ISO-NE chief: Winter leaves gas-reliant New England in ‘precarious’ spot
“The New England states are leading the nation in development of energy-efficiency measures and
support of clean energy resources,” van Welie said, but make no mistake: “The transformation of New England’s generation fleet is continuing unabated.”
The region is in desperate need of additional energy infrastructure, including pipelines that would meet growing demand for natural gas for both heating and power generation. In 2000, natural gas supplied just 15% of the grid’s power, but since then the total has risen to almost half — some 49%.
The retirement of Entergy’s Vermont Yankee nuclear facility in 2014 dropped nuclear’s share of New England’s generation from 34% to 30%. Because gas power plants make up 44% of the region’s generating capacity, van Welie said the availability of natural gas for power generation “has a profound impact on both grid reliability and power prices.”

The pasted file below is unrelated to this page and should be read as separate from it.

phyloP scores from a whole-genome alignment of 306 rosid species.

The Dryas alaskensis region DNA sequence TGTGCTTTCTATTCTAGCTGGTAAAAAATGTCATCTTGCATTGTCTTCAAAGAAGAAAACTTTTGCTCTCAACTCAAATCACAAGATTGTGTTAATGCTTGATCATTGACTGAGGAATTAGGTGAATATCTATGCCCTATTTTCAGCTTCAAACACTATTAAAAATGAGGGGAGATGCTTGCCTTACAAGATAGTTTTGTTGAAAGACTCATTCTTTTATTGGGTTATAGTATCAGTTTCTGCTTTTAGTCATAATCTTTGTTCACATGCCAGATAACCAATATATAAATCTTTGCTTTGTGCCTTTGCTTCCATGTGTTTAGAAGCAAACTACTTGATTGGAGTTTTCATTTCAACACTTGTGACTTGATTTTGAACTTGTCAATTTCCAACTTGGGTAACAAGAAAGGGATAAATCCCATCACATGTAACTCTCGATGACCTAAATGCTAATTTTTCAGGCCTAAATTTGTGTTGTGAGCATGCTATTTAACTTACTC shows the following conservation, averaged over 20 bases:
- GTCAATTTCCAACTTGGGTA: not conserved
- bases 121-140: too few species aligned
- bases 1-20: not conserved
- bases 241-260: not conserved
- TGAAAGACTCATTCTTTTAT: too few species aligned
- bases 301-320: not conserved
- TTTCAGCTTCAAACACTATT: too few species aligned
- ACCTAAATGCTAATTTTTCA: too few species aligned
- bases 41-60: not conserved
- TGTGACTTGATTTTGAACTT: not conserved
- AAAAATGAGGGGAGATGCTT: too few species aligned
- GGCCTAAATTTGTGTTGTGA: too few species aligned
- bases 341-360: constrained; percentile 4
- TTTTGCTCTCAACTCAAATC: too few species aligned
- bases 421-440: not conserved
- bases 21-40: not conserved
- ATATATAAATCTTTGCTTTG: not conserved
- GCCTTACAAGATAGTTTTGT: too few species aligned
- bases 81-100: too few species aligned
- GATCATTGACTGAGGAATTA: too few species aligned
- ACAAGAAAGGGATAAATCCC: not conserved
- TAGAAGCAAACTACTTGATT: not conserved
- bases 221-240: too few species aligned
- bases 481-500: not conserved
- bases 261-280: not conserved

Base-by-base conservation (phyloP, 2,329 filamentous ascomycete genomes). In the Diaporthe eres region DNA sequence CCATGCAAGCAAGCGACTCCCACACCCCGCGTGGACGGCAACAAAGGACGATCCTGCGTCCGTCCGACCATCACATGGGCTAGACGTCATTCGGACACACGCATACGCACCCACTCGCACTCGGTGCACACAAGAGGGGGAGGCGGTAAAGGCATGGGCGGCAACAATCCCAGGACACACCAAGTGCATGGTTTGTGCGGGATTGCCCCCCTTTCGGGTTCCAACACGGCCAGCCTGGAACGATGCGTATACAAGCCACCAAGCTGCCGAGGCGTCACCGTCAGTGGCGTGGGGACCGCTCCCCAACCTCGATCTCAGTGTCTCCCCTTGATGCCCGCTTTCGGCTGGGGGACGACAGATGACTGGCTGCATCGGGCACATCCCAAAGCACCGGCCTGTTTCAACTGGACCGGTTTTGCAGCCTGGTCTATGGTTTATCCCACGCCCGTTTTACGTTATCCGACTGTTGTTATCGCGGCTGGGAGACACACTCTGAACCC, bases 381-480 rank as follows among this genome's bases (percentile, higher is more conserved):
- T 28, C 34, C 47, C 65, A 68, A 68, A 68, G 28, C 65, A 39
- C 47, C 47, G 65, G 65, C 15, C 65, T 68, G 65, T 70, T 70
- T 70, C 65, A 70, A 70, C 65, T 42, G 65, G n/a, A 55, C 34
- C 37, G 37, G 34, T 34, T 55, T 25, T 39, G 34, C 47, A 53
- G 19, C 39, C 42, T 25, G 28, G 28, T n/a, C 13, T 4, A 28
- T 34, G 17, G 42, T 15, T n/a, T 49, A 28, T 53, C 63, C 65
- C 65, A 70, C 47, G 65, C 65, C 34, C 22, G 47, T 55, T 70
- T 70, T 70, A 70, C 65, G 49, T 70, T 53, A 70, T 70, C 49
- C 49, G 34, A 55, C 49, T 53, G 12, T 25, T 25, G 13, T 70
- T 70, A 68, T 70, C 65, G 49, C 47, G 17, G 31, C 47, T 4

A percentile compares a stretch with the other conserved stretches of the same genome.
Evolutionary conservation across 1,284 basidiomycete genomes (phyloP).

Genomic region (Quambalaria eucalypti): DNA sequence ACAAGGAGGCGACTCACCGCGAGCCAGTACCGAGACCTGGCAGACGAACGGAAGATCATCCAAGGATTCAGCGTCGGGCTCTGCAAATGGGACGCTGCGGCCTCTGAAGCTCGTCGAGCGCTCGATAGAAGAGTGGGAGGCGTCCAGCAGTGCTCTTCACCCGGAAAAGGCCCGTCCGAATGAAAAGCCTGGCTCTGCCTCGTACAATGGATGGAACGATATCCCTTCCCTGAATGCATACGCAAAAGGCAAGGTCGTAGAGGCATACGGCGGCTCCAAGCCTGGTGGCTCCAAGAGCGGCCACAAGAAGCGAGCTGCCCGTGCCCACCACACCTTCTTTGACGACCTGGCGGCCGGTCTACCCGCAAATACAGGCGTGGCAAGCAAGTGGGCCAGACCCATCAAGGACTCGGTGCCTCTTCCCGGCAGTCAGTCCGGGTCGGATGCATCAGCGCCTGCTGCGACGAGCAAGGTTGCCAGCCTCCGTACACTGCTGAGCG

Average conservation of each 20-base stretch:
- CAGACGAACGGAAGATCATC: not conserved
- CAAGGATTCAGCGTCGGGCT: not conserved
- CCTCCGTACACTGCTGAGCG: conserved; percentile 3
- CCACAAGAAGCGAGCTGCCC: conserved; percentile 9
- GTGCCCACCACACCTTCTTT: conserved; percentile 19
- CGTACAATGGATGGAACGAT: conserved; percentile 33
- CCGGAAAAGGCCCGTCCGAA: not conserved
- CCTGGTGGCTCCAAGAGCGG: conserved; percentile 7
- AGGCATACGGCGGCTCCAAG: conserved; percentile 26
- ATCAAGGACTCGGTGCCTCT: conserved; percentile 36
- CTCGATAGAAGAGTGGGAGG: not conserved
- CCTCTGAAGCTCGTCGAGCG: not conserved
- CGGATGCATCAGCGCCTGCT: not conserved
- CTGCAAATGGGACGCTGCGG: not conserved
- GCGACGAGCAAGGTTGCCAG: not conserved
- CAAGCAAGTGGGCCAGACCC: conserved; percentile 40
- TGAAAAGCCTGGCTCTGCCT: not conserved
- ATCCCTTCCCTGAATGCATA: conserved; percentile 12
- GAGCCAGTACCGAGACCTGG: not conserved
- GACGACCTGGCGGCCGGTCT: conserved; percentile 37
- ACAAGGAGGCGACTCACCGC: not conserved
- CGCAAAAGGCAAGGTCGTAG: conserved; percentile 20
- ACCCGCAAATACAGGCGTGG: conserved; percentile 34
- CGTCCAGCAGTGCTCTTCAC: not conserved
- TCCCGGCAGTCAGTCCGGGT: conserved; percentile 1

Despite the gas reliance, the grid chief said New England states are “leading the nation in development of energy-efficiency measures and support of clean energy resources,” though he said the transition would require development of newer, faster and more flexible supply “that can ramp their output up and down on command to balance the variable output of these weather-dependent resources.
“Paradoxically, the current technology that can do this best is in natural-gas generators,” can Welie said. The region has two large pumped-hydro storage facilities, but and many states have launched initiatives to develop more advanced energy storage options.